Few employers ever bother to place ads in newspapers anymore. The workforce is now mostly digital, mobile and definitely tech-savvy. The same has happened to job posting and job hunting.
In 2015, we are continuing to see a shift in how Canadians search for work and where employers publicize their open positions. Some experts in the recruiting world say that that more jobs are being found on Facebook and Twitter, while others believe that Linkedin is the top place to not only search for jobs but also to develop professional networks.
However, the truth is a little more complex–as it usually is.
Top job boards in Canada
Similarweb is a company that estimates web traffic. It has recently compiled a top 50 list for Canadian employment and career sites. After removing some duplicates, it ranked the following sites as the top 10:
What we see here is an interesting mix of a rapidly changing job board market in Canada, and surprisingly Linkedin and Facebook are not on the list. The Jobbank website, which has often been seen as an entry-level or blue collar place to find a job, is number two, and a job aggregator is number one, followed closely by two paid job boards. Number 10 is the French version of Jobbank, and there is at least one Québec-specific board (number 5) on the list.
Networking and social media vs. traditional job boards
It appears that only 5,400 jobs in Canada are listed on LinkedIn. Like Facebook, Linkedin is huge sourcing of white collar networking and comes in as Canada’s 12th most visited website overall (according to Alexa), far far behind Facebook, Google and Youtube. It is definitely a niche market, but people who use LinkedIn well can change their lives by developing professional networks aimed towards improving their career prospect.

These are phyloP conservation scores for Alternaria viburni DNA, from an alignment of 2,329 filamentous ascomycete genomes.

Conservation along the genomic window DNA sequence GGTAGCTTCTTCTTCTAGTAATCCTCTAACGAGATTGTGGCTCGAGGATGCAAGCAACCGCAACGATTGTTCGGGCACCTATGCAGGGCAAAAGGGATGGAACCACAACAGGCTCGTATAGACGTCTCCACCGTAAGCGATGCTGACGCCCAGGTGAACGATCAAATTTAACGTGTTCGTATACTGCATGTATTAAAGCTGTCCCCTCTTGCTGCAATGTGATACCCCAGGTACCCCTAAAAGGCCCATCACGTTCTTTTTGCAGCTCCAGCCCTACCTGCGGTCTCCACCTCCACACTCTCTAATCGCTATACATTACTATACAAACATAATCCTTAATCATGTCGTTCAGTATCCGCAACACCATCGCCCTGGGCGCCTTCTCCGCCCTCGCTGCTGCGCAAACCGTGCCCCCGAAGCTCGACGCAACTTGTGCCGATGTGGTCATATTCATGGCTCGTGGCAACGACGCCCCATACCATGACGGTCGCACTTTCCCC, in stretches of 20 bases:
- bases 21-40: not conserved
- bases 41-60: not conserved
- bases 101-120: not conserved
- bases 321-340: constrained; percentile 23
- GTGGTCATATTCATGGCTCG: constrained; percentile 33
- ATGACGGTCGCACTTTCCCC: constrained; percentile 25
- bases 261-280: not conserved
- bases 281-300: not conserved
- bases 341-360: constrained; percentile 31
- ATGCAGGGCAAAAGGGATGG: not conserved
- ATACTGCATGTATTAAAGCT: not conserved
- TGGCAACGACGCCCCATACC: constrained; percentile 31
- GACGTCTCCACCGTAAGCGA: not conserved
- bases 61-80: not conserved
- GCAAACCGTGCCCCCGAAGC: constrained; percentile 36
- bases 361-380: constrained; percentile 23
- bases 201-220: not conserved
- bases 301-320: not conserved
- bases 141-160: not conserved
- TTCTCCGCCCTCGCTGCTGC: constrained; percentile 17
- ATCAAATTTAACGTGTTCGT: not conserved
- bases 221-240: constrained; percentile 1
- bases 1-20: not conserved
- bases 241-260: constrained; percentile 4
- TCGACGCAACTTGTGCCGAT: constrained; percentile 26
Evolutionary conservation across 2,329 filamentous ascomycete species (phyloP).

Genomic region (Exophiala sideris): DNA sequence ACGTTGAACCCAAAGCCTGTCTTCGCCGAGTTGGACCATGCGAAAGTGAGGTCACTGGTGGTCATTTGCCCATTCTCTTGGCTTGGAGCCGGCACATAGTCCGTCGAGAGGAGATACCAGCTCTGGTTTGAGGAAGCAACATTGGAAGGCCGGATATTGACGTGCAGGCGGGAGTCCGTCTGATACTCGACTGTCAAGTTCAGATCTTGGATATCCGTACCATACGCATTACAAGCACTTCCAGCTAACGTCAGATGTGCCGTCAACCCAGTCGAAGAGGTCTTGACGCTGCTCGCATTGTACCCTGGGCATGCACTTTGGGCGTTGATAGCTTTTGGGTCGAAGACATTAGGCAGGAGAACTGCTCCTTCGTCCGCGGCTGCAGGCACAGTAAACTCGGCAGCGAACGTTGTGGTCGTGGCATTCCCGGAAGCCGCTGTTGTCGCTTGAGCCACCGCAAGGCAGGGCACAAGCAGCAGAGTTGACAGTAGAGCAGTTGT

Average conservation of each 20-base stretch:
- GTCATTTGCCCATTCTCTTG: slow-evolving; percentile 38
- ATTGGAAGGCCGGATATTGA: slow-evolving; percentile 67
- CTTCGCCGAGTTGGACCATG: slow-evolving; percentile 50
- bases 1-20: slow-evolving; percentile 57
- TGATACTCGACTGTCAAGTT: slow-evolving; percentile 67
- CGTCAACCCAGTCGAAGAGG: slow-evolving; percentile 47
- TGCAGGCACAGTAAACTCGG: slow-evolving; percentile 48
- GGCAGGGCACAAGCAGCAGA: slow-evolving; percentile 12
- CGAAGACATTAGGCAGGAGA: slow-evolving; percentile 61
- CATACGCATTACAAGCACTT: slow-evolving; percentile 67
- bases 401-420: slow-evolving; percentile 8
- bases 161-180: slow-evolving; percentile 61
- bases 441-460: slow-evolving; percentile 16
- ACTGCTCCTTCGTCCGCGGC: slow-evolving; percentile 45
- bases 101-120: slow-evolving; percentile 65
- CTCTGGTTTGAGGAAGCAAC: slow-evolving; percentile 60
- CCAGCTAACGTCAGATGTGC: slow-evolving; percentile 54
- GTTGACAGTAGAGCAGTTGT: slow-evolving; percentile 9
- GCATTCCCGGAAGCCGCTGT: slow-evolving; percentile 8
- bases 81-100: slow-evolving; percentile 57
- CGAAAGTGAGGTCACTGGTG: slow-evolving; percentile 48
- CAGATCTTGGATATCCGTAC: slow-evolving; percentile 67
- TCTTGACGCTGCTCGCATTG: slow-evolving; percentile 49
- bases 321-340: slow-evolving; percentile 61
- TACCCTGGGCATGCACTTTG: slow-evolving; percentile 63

Taking a look at the job banks, we find that over 30% of the jobs listed come from other sites like Monster.ca, Workopolis, Workbc and Saskjobs and only 73,000 are actually placed on the site. Job aggregators like indeed.ca, wowjobs, jobrapido and simplyhired are reposting jobs from other websites.
The federal government’s Jobbank also now allows employers who have their marketing together to post jobs automatically. Interestingly, the site does not allow any custom text and will soon be the main way for companies to hire internationally, if Jason Kenney has anything to say about it.
Here’s what to do
So after all this, what’s my advice? For job seekers, go ahead and set up job feeds from Indeed and Jobbank, but also set up a professional LinkedIn profile and clean up your Facebook profile. No need to have friends spill the beans to your next potential employer how you can over indulge on the weekends.
Employers should submit their positions to one or two paid boards and get listed on Indeed.ca and Jobbank.
Recruiting on social media (Facebook, Twitter, Google+) is a different kind of challenge, and I will discuss this in a later blog post.